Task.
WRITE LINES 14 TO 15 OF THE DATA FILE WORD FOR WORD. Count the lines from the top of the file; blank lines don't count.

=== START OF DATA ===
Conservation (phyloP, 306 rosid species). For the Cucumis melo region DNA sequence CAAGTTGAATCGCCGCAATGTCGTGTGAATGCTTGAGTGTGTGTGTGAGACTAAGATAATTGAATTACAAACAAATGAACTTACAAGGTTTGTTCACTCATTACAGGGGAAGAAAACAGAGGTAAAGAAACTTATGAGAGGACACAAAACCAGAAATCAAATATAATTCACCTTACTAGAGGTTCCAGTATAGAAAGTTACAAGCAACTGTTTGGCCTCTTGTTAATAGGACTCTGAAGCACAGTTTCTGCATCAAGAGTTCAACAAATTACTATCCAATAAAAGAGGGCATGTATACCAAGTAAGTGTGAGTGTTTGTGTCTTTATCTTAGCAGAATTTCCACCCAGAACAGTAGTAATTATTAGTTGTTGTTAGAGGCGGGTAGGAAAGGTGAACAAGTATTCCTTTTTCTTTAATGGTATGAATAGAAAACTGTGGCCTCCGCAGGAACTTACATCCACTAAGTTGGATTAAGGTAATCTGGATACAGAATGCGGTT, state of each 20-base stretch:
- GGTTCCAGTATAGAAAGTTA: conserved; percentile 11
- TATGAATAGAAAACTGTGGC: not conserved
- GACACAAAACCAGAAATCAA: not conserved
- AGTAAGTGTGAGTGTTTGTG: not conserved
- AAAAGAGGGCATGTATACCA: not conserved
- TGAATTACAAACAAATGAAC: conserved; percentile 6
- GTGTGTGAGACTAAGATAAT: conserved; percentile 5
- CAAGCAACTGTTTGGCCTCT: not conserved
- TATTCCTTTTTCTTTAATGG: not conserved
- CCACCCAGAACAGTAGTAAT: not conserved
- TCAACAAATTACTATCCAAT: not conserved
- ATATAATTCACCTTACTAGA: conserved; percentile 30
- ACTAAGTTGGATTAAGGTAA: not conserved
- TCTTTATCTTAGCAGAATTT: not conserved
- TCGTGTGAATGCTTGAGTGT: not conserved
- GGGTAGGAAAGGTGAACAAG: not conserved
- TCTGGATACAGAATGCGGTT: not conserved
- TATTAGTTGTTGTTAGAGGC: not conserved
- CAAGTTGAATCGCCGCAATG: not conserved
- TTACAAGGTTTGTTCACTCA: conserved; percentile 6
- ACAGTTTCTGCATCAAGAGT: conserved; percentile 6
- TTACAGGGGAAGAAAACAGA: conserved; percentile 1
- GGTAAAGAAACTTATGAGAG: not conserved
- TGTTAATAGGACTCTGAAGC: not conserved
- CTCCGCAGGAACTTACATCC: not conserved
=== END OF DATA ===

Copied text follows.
- ACTAAGTTGGATTAAGGTAA: not conserved
- TCTTTATCTTAGCAGAATTT: not conserved